Cristina Kirchner will take the oath of office on December 10. Among those who congratulated her on her election was Chilean President Michelle Bachelet, who herself was elected in 2006. Both Chile and Argentina have instituted legislation that guarantees women strong representation in the government and in the legislature.

In Chile, all top government posts are shared equally by men and women. In Argentina, a law was passed in 1991 reserving for women one in every three seats in the national legislature.

The First Lady herself has been a high-profile politician since the late 1980s. In her youth, she participated in the struggle against the generals who ruled the country with an iron hand. She was a senator from the Buenos Aires district before her election to the presidency.

Nestor Kirchner, with

Among the important support groups of the Kirchners was the Mothers of the Plaza de Mayo. The group, which consists of immediate relatives of those who went missing during the long years of military rule, has been agitating for its demands for the past 25 years. It was under Nestor Kirchner that most of the information about the 30,000 who disappeared during the Dirty War of the 1970s and 1980s came to be documented. During that infamous period in Argentinas history, the U.S.-backed military regime tortured and killed thousands of left-wing activists fighting for democracy.

Nestor Kirchner took decisive action against the senior officers responsible for the atrocities. He has also thrown his weight behind the Supreme Court as it continues its investigations into the Dirty War. Recently, a Catholic priest was convicted for complicity in it. The previous Peronist President Carlos Menem went out of his way to protect those responsible for the heinous crimes against the Argentine people.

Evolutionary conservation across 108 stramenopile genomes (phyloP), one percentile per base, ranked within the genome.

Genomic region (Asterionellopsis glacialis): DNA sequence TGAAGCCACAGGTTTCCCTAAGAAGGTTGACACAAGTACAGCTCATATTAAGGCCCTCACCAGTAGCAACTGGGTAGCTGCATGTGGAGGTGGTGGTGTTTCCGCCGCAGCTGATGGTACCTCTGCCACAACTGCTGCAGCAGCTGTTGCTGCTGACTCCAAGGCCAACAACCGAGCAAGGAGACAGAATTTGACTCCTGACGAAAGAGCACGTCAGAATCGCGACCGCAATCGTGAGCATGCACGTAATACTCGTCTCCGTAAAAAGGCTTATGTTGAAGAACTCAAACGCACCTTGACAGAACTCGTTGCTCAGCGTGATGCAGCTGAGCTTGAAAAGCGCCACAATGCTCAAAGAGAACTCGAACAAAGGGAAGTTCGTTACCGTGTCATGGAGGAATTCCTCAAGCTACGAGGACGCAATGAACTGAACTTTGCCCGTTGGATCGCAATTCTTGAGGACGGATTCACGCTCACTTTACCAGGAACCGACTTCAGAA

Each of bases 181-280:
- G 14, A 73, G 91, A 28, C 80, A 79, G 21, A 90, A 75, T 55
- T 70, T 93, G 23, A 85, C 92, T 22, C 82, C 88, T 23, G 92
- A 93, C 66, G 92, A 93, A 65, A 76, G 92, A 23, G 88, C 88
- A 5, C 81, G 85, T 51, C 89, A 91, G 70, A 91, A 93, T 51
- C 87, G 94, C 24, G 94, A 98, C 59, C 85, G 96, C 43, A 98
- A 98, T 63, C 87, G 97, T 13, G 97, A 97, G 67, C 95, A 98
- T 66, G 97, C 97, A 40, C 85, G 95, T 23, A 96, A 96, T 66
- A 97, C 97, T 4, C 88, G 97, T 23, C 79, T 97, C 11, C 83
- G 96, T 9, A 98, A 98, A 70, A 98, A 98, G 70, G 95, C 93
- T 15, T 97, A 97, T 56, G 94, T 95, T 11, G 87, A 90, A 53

Nestor Kirchner has said that he is now looking forward to spending the next four years as the First Gentleman. His spokesperson dismissed talk about a joint presidency. But, this has not stopped the Opposition from describing the present arrangement as a kind of monarchical democracy. Kirchner has, however, spelt out his future political plans to create a broad-based centre-left coalition comprising the ruling Peronists and sections of the Radical Party.

The Radical Party, until a couple of years ago, was the main rival of the Peronists. Many Western political commentators say that the Kirchners are thinking of alternating in office for the next 12 to 16 years to consolidate their model of governance in Argentina. In an interview to an American weekly magazine, Cristina Kirchner responded to this speculation by saying that if Hillary Clinton is elected President, the United States will have been ruled by two families [Bush and Clinton], for a quarter century.

President Hugo Chavez of Venezuela, with whom the Kirchners have close political ties, described the victory of Cristina Kirchner as a triumph for the women of Latin America, because women are going to change the world.